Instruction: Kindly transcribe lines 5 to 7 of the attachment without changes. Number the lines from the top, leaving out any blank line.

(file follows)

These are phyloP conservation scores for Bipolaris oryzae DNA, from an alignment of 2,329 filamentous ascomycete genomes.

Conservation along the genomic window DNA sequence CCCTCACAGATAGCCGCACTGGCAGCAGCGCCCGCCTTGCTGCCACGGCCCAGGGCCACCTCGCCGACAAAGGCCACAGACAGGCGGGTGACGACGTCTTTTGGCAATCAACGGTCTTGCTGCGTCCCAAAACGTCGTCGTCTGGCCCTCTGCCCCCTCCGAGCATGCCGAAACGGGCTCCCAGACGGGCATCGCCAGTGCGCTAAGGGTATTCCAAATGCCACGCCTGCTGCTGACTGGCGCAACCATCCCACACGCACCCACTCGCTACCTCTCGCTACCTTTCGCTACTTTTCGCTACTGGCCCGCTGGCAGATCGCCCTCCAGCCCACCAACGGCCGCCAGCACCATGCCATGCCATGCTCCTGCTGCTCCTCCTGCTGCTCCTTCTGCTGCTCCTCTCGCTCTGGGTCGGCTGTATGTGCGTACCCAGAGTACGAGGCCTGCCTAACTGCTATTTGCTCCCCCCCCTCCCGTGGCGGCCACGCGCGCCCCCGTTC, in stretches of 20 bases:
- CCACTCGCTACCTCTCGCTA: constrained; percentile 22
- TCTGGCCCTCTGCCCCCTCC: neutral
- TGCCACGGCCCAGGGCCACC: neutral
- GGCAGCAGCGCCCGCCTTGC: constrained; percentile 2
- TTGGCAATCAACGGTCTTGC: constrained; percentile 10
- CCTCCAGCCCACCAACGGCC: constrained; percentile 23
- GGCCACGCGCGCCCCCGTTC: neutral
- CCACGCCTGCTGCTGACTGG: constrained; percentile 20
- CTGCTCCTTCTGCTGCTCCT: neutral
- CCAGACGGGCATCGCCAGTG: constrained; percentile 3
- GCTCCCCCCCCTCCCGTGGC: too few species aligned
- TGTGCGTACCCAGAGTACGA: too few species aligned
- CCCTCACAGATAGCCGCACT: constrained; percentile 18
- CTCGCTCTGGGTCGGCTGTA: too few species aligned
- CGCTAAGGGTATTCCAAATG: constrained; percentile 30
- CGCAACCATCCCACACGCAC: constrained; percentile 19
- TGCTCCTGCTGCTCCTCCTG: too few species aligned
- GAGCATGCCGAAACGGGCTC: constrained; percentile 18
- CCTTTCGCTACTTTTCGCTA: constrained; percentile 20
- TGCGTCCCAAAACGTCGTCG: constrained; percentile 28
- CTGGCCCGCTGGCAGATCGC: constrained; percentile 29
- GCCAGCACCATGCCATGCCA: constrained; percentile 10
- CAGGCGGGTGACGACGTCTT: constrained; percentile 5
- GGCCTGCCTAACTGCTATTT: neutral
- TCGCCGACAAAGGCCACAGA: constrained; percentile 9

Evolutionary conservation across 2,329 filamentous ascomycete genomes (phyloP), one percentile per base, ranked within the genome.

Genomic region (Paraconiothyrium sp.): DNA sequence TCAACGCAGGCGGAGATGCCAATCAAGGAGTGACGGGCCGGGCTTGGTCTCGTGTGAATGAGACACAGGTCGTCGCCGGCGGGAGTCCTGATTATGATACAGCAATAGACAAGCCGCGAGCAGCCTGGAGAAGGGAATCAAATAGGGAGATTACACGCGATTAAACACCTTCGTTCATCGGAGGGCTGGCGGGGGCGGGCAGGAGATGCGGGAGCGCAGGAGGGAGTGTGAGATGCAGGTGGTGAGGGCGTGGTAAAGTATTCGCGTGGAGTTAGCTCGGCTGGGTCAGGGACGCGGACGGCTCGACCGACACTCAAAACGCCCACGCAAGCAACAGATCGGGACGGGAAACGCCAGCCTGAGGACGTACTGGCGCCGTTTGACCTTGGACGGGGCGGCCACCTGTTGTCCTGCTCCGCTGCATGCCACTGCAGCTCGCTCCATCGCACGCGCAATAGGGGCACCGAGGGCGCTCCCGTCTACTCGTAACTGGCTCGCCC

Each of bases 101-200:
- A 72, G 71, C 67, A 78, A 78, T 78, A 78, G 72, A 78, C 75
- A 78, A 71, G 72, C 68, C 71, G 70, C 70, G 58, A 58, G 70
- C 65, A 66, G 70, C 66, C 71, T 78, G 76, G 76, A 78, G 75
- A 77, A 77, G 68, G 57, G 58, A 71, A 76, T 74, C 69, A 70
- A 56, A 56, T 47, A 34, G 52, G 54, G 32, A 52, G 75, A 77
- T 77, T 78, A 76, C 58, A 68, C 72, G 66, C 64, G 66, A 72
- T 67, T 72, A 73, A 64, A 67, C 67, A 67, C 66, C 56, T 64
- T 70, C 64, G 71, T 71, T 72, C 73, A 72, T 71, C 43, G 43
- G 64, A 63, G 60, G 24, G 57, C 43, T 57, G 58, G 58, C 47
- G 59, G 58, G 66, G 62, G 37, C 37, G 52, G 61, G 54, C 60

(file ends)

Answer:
- TGCCACGGCCCAGGGCCACC: neutral
- GGCAGCAGCGCCCGCCTTGC: constrained; percentile 2
- TTGGCAATCAACGGTCTTGC: constrained; percentile 10